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Yii 2.0 Public Preview Rundown


The Rundown

Yii Framework is getting ever closer to a 2.0 release, with the public preview announced in March now only having 60 open issues (579 closed). There are a lot of changes from Yii 1.1. Let’s take a look at a few of ’em.


Now that PHP 5.3 is required, and being that Yii 2.0 is not trying to be backwards-compatible with Yii 1.1, namespaces are used everywhere. The ‘C’ prefix from framework components has also been dropped as it is no longer needed

use yiihelpersHtml;
echo Html::submitButton('Login', array('class' => 'button'));


Yii 2.0 integrates with Codeception, described as "PHPUnit on steroids." With Symfony 2, Yii 2, and Zend Framework integration, it looks to have been accepted as an improved testing framework since being released in January 2012. It still integrates with Selenium, and elements can still be matched by name, CSS or XPath.

Requirements Checker

When your app requires a list of PHP extensions or settings, or external libraries to function correctly, it’s often necessary to write some sort of requirements checker. Yii 2 includes one right in the box, ready for your customizations.

$requirements = array(
      'name' => 'PHP Some Extension',
      'mandatory' => true,
      'condition' => extension_loaded('some_extension'),
      'by' => 'Some application feature',
      'memo' => 'PHP extension "some_extension" required',

Source: framework/yii/requirements/YiiRequirementChecker.php


Yii 2 throws out the "onBeforeNsa"-type event methods in favor of a single on() method.

// attach handler
$component->on($eventName, $handler);
// detach handler
$component->off($eventName, $handler);
// trigger event


Yii 2 gives some much-needed attention to views by way of implementing an actual View class. In addition, View takes over the roles of the old CClientScript.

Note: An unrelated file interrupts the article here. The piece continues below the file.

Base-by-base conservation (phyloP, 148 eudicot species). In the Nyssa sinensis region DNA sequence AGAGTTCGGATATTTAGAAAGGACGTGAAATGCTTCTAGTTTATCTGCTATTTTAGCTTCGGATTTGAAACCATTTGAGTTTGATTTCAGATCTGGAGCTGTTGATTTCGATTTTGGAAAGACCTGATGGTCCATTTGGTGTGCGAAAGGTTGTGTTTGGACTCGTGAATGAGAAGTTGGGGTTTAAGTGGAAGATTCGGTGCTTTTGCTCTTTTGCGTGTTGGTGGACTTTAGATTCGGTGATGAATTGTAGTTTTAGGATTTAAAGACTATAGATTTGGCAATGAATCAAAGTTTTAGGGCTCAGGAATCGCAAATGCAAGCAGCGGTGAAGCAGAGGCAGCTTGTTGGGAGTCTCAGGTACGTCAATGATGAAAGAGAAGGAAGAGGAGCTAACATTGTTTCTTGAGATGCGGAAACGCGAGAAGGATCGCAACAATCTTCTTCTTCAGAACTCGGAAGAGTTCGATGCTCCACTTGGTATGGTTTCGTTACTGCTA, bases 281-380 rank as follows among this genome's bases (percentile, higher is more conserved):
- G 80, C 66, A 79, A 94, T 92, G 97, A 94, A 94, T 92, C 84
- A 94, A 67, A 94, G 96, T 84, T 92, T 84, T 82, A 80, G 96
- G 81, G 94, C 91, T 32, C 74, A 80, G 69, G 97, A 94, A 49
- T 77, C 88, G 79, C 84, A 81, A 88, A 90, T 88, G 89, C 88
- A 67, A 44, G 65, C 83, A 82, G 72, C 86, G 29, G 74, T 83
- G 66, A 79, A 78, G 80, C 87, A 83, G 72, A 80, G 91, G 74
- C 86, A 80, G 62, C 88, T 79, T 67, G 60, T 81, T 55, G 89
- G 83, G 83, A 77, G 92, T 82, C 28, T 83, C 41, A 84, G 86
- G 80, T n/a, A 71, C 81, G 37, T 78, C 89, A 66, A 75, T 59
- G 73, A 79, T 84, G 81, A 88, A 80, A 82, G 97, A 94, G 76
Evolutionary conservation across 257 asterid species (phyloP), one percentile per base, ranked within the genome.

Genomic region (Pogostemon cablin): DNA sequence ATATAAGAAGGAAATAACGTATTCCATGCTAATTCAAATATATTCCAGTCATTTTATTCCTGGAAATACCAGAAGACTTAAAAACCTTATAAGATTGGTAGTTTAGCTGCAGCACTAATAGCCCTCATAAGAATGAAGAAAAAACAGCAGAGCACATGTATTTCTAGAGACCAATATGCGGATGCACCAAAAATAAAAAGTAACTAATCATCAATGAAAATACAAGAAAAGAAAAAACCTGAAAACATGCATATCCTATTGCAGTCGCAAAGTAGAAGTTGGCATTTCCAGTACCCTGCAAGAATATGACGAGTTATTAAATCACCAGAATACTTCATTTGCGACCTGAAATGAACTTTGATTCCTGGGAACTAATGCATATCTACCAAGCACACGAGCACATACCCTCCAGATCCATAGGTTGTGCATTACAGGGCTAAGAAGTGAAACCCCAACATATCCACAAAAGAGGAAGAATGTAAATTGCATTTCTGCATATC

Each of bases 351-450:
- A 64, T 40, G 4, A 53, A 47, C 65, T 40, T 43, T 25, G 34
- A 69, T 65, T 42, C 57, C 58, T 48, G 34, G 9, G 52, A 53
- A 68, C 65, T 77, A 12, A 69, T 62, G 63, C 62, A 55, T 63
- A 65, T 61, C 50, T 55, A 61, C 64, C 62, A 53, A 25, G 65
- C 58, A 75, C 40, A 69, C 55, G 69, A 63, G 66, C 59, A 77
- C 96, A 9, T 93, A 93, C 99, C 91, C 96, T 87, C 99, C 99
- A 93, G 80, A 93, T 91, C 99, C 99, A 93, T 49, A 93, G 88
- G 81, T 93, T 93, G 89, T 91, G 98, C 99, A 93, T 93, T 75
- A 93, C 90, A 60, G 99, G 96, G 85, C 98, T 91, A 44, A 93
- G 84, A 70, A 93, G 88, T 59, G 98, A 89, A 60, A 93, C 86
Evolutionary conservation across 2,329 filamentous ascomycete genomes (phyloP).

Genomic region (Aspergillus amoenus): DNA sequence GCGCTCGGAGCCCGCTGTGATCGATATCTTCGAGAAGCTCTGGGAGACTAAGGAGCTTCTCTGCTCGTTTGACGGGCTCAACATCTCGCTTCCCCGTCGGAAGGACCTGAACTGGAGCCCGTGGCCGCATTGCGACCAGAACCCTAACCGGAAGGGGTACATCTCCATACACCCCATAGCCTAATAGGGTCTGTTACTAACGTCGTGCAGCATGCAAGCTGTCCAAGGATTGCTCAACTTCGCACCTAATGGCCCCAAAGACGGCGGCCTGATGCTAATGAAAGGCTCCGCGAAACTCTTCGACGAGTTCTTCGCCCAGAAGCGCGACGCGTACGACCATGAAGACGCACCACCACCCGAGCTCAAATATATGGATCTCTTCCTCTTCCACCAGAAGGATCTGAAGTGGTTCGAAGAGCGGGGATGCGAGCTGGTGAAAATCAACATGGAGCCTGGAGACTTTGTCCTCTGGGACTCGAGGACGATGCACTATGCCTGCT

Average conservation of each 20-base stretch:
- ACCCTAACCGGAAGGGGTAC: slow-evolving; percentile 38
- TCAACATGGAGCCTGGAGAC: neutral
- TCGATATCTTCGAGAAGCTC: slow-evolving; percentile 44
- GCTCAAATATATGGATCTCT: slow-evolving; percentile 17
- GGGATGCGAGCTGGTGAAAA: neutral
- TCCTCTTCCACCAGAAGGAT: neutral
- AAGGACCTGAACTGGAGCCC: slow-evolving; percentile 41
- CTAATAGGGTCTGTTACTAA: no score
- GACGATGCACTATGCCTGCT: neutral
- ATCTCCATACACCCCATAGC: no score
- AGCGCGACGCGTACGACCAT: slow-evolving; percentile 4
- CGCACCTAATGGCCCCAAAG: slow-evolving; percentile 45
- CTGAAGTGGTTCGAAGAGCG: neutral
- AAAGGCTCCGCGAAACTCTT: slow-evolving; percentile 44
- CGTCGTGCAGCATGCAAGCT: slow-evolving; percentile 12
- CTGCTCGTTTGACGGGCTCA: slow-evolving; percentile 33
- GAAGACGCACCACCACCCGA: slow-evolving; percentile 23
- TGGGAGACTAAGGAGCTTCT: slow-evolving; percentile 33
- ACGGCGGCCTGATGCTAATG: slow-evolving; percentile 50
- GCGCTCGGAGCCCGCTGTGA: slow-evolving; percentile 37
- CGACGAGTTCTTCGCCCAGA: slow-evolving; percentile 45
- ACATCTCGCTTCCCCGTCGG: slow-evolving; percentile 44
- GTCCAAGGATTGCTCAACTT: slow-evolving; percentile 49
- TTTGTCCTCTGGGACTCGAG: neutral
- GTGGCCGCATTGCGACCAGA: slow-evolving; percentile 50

Most notably, within a view, $this corresponds to the current view now instead of the controller or widget that is rendering it. $this->context now refers to the controller or widget object.

Yii 2 also works out of the box with Smarty and Twig, if you desire those template engines.

Source: framework/yii/base/View.php


Massive assignment has changed a bit. Instead of doing:

if (isset($_POST['userModel']))
   $model->attributes = $_POST['userModel'];

… you can just do:


The key thing here is is that load() will automatically check for an appropriate index within $_POST, defined by the override-able $model->formName().

Source: framework/yii/base/Model.php


Instead of model rules() specifying which validation rules to use for which attributes on which validation scenario (e.g. "on"=>"createUser"), Yii 2 adds a new method scenarios() to declare which attributes require validation under which scenario (breathe!). This is an optional method; if you have but one validation scenario in your model you need not implement scenarios().

public function scenarios()
   return array(
     'createPlayer' => array('email', '!name'),
     'joinGame' => array('gameId'),

Marking attributes as safe or unsafe is no longer done as it was in Yii 1; there are no "safe" or "unsafe" validators anymore. Instead, if an attribute is unsafe, you would prefix it with an exclamation point within the scenario.


Gone are the relations(), now replaced by getters that return ActiveQuery objects.

class Game extends yiidbActiveRecord
   public function getPlayers()
      return $this->hasMany('Player', array('game_id' => 'id'));

The relation can thus still be used via $game->players, but now you can customize query conditions on the fly, e.g.:

$winning = $game->getPlayers()->andWhere('winning=1')->all();

In Yii 1, the model() method was used all over the place. This is no more in Yii 2. Instead, you use the much-improved find() method which returns an ActiveQuery instance.

// get all active players
$players = Player::find()
// get the player whose PK is 1
$firstPlayer = Player::find(1);

And when you want your records as arrays instead of objects, you can just tell ActiveQuery to make it so.

$players = Player::find()->asArray()->all();

Source: framework/yii/db/ActiveRecord.php


render() and renderPartial() now no longer send output directly. For me this means one less additional parameter to remember, and more consistency.

Source: framework/yii/base/Controller.php


The more I dig through Yii 2, the more excited I am to use it. I still haven’t converted any Yii 1.x sites to it, but it is certainly worth considering for upcoming Yii Framework projects.

Further reading:
Yii Framework: Upgrading from Yii 1.1.

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